One of the many deductions you can make on your 2010 tax forms is money paid to alimony. To claim alimony as a deduction, you must use the 1040 federal tax forms.
Filling the Form
Line 31 on the 1040 federal tax forms is used for alimony paid. This line is in the Adjusted Gross Income section.
On top of the amount you paid, you must also know your spouse’s Social Security Number. Both are entered on line 31. Part A is for the amount paid and part B is for the SSN. Make sure the alimony payment is in the box provided. The SSN goes on the line right next to where it says “Recipient’s SSN.” It’s labeled oddly so check to make sure it’s entered correctly on the federal tax forms.
There are a few restrictions on being able to file your alimony paid. For one, you can’t be filing together on your 2010 tax forms with your former spouse. If you are, none of the alimony can be itemized.
Another restriction on the alimony is only certain things can be claimed. They are:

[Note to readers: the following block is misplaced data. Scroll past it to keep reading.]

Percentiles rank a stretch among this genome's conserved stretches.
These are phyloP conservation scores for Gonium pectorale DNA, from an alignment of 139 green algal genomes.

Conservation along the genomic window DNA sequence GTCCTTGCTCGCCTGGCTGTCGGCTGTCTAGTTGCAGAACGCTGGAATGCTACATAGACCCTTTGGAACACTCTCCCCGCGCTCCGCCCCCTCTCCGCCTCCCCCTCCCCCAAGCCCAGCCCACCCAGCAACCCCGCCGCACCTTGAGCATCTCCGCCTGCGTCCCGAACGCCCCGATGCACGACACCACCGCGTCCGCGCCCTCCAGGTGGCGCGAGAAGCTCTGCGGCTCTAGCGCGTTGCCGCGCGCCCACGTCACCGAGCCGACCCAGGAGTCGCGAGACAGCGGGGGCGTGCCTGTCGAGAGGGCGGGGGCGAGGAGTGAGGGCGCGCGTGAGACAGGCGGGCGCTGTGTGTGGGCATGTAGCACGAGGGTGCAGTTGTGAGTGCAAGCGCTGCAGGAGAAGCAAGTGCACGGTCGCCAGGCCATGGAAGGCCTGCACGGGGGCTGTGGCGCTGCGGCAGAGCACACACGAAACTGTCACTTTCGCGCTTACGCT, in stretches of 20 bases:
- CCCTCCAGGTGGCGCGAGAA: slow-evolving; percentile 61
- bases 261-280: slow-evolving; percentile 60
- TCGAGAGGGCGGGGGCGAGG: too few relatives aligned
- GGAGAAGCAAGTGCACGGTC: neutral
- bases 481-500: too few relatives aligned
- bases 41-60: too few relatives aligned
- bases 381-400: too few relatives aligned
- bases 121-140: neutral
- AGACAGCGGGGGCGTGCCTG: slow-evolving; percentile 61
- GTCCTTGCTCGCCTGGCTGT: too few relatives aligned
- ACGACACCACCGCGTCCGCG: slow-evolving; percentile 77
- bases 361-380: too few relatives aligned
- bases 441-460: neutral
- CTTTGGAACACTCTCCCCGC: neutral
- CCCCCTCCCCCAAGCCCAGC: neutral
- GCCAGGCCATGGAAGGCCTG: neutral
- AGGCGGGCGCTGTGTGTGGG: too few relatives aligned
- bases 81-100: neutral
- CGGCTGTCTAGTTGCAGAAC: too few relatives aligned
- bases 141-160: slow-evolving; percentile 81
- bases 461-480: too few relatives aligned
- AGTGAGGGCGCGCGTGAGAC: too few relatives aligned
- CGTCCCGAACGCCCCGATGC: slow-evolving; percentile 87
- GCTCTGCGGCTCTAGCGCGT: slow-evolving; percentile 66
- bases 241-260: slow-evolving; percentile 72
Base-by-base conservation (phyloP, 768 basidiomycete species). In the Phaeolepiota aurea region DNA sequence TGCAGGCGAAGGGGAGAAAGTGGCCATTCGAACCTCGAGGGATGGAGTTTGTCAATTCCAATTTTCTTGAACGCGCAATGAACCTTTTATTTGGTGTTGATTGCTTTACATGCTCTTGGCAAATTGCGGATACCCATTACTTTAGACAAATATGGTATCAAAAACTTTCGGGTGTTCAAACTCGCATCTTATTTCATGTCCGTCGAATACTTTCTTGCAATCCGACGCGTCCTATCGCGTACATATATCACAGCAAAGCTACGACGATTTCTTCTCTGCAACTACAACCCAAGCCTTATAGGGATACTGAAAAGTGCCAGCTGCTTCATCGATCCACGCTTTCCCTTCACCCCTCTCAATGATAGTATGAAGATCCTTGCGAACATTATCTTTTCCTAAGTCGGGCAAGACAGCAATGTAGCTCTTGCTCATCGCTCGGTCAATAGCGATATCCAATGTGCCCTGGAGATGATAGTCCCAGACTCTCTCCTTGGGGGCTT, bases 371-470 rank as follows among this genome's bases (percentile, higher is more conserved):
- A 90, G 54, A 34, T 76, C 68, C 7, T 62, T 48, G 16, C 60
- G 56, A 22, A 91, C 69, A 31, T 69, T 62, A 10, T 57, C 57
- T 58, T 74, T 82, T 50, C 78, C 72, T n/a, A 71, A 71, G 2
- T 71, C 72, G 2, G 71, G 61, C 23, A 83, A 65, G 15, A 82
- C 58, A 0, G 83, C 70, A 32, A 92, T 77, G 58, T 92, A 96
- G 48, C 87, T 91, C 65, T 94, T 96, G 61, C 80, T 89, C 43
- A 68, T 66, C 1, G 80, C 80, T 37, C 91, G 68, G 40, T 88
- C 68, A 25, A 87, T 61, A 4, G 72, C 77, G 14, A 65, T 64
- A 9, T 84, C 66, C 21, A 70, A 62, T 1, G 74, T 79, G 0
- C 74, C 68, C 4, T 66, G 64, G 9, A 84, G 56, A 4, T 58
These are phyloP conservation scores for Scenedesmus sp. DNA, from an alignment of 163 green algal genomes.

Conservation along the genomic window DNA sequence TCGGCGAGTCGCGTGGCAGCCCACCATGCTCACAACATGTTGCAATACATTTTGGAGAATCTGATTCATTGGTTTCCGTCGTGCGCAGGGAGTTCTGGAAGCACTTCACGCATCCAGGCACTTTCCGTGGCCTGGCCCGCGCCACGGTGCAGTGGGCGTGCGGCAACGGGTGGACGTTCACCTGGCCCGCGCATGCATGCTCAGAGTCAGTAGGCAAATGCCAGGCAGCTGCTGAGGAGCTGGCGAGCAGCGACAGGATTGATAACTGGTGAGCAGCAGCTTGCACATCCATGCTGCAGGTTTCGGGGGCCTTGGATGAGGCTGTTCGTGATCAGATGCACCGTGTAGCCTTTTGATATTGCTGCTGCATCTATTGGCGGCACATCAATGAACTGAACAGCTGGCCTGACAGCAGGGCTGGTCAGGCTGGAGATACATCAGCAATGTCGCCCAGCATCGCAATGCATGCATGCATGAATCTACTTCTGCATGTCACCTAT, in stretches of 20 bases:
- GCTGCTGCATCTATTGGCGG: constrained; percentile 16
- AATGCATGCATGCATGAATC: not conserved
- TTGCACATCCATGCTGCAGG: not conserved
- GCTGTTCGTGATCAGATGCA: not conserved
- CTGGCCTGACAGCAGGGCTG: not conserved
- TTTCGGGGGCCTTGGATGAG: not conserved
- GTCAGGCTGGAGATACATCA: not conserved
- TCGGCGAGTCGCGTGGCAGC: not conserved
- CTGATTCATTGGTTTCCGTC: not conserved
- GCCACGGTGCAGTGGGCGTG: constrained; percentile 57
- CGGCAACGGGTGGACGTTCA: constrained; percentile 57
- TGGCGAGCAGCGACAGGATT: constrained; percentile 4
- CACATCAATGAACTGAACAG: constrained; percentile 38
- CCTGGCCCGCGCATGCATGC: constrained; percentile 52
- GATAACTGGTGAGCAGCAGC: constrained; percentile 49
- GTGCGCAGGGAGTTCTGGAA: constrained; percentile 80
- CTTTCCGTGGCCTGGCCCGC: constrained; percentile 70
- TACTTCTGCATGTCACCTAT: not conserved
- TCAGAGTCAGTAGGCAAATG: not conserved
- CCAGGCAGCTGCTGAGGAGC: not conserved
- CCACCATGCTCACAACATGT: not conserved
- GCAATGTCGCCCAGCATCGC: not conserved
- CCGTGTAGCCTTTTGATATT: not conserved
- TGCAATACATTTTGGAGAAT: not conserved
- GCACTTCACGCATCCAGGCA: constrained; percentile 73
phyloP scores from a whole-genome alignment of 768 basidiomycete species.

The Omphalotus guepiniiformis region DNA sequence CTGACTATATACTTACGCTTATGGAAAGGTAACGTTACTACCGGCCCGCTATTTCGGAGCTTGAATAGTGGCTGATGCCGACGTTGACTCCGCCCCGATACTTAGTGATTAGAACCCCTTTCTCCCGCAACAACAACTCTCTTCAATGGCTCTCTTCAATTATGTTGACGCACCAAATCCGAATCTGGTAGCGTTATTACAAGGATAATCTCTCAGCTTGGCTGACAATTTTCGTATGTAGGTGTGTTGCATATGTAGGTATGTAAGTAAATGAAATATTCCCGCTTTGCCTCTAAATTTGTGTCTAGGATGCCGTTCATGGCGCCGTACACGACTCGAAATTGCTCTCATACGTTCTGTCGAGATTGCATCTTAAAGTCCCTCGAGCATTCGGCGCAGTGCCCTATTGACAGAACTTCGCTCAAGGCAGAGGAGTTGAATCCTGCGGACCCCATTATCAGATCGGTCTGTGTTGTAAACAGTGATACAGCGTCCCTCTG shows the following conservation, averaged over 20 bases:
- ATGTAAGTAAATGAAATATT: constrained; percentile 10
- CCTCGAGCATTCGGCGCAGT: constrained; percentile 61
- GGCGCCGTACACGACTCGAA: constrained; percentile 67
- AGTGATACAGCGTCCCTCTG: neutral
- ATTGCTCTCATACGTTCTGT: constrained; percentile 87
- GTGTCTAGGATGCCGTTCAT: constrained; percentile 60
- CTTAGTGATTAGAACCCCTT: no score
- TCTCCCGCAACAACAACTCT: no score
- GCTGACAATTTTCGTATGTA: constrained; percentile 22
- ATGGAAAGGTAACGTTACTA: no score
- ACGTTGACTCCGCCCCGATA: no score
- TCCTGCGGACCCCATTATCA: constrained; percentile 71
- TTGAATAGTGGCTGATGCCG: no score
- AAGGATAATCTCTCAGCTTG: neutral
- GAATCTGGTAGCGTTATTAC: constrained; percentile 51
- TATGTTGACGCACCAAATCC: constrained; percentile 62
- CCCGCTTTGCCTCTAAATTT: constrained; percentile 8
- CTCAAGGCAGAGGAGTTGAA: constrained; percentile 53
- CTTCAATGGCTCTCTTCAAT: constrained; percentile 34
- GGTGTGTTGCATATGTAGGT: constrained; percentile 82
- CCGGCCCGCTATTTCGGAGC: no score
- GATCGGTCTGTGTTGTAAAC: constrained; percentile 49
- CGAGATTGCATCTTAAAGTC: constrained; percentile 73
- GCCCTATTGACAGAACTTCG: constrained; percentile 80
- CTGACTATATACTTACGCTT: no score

- Money orders
- Money paid to a third party on behalf of the recipient
If you gave anything else to your former spouse, it can’t be claimed as alimony on your 2010 tax forms.
Also, if any of the payments can be considered child support, you can’t claim it. The IRS has been clamping down on child support payments reported as alimony. If it has anything remotely to do with your child, don’t claim it as alimony on your 2010 tax forms.
If you have ownership in property you’re paying as alimony, it can’t be claimed either. However, you can claim funds paid even if you’re not legally separated. A written separation agreement can be considered alimony even if you still live together. If uncertain, consult your lawyer or a tax expert before filling out your federal tax forms.